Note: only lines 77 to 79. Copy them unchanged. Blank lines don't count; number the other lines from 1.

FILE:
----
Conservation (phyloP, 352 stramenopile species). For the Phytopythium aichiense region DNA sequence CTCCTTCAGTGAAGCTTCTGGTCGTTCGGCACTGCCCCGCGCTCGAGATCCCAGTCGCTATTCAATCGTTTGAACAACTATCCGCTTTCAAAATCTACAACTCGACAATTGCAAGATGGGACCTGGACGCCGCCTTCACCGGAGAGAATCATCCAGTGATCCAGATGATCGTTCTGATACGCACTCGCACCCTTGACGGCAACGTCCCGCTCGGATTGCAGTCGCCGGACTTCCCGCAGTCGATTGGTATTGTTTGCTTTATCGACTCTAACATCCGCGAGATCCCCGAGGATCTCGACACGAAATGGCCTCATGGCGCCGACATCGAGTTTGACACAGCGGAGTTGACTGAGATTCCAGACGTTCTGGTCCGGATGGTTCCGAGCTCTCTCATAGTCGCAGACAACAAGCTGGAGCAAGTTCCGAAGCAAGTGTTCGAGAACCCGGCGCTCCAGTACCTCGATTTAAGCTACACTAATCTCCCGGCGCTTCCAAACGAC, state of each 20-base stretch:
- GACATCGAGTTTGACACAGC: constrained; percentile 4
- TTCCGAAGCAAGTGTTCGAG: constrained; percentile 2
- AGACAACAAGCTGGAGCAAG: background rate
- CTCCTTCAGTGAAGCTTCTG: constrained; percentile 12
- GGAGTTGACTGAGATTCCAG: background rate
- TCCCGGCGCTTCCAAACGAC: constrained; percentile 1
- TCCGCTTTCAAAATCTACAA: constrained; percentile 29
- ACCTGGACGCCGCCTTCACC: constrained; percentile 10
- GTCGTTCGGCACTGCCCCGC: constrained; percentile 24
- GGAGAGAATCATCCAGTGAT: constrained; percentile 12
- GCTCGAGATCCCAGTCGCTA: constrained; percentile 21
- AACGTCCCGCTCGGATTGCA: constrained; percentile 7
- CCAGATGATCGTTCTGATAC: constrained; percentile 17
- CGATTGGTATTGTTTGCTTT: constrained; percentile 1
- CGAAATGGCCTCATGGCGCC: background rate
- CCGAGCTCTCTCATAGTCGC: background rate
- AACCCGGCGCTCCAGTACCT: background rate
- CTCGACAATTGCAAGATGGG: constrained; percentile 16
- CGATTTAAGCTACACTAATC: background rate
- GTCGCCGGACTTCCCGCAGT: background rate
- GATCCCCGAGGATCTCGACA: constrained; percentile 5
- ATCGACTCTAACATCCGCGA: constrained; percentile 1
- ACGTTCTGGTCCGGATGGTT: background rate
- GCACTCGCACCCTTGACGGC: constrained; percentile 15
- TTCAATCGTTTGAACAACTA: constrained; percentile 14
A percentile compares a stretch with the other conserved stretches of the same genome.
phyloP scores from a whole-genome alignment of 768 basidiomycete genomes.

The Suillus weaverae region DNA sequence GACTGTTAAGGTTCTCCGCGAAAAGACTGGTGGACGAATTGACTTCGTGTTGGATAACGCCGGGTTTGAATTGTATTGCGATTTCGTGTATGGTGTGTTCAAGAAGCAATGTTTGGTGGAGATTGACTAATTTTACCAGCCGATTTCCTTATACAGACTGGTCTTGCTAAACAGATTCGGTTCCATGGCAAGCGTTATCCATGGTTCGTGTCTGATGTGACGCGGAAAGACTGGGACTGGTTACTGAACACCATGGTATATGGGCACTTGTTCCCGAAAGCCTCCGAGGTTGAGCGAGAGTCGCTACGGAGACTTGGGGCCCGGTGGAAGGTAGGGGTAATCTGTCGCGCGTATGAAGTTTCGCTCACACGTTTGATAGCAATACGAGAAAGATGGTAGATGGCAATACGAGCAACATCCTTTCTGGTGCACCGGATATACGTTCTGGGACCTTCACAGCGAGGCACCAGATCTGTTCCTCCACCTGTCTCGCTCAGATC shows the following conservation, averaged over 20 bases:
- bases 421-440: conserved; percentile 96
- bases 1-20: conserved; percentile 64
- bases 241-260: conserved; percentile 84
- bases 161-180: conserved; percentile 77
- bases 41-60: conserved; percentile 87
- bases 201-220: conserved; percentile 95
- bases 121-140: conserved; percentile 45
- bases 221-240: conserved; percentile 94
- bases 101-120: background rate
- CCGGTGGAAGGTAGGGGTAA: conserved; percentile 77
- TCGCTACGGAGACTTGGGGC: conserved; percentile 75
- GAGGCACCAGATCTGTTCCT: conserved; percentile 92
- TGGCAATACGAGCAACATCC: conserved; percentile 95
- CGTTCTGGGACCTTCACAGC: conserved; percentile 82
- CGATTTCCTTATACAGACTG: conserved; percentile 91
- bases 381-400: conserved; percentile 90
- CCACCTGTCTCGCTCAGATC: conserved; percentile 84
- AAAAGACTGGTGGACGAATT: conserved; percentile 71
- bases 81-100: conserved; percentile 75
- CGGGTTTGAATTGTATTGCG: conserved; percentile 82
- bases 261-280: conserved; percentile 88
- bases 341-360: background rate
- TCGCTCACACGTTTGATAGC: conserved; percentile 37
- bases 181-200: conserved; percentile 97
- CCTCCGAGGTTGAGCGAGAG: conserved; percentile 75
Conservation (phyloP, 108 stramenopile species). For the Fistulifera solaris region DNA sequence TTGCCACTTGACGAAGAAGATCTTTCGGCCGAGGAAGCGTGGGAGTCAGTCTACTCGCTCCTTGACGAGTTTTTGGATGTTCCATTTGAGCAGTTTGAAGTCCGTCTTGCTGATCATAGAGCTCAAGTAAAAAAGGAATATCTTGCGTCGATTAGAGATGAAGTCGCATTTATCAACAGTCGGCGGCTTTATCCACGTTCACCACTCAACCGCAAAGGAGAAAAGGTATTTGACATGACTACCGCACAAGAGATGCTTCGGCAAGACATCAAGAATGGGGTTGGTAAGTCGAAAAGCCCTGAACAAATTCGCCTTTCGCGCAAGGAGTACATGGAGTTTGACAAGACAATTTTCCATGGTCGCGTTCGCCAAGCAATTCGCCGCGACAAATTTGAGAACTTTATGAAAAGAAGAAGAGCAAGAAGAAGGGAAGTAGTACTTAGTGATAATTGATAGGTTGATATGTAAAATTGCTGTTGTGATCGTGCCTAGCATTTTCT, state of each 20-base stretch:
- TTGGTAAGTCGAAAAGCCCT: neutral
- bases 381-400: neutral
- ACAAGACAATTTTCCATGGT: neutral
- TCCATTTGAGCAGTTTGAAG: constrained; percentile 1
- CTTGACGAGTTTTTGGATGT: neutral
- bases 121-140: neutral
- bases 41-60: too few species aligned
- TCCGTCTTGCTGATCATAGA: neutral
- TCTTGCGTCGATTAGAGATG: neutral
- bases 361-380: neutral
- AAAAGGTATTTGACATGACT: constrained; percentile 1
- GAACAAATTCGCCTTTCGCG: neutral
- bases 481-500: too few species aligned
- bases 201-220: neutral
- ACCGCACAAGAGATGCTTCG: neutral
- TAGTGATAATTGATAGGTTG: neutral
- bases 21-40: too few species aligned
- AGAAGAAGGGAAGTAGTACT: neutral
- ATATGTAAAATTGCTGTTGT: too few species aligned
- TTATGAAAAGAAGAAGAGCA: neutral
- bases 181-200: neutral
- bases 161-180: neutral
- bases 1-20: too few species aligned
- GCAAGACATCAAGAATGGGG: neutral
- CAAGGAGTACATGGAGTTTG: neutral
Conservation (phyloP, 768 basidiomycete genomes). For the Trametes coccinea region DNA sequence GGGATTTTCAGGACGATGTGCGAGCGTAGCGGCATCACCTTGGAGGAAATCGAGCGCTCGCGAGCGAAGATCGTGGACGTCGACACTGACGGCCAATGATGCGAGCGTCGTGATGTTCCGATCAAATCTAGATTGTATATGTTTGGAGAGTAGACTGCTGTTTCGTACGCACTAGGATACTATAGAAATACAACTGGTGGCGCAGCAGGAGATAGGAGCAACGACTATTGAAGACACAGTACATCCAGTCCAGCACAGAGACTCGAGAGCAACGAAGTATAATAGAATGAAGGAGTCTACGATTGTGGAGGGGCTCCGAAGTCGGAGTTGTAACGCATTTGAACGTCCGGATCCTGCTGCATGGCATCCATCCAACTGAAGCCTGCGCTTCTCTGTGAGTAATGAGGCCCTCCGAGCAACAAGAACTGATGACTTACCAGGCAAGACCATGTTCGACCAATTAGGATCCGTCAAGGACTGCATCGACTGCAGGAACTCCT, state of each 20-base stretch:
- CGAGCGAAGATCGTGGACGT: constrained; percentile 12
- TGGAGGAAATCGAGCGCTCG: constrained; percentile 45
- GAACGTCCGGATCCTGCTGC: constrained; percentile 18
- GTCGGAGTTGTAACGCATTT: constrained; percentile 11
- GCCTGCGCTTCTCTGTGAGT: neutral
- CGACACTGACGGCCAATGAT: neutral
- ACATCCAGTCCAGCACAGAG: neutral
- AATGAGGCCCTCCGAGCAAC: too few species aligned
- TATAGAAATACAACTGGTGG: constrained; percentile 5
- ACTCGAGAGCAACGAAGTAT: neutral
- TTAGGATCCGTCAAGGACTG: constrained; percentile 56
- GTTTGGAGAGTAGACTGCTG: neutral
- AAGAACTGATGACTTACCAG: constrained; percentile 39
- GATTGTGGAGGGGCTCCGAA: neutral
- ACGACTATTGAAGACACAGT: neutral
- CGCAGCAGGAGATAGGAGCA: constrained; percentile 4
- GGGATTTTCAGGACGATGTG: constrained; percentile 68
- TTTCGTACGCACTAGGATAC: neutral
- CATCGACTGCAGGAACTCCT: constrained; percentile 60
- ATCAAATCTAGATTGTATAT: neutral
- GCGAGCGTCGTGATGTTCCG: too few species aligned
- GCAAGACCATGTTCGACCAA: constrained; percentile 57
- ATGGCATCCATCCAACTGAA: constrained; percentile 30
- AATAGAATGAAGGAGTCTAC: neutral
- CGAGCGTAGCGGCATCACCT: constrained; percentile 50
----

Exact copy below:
- bases 161-180: neutral
- bases 1-20: too few species aligned
- GCAAGACATCAAGAATGGGG: neutral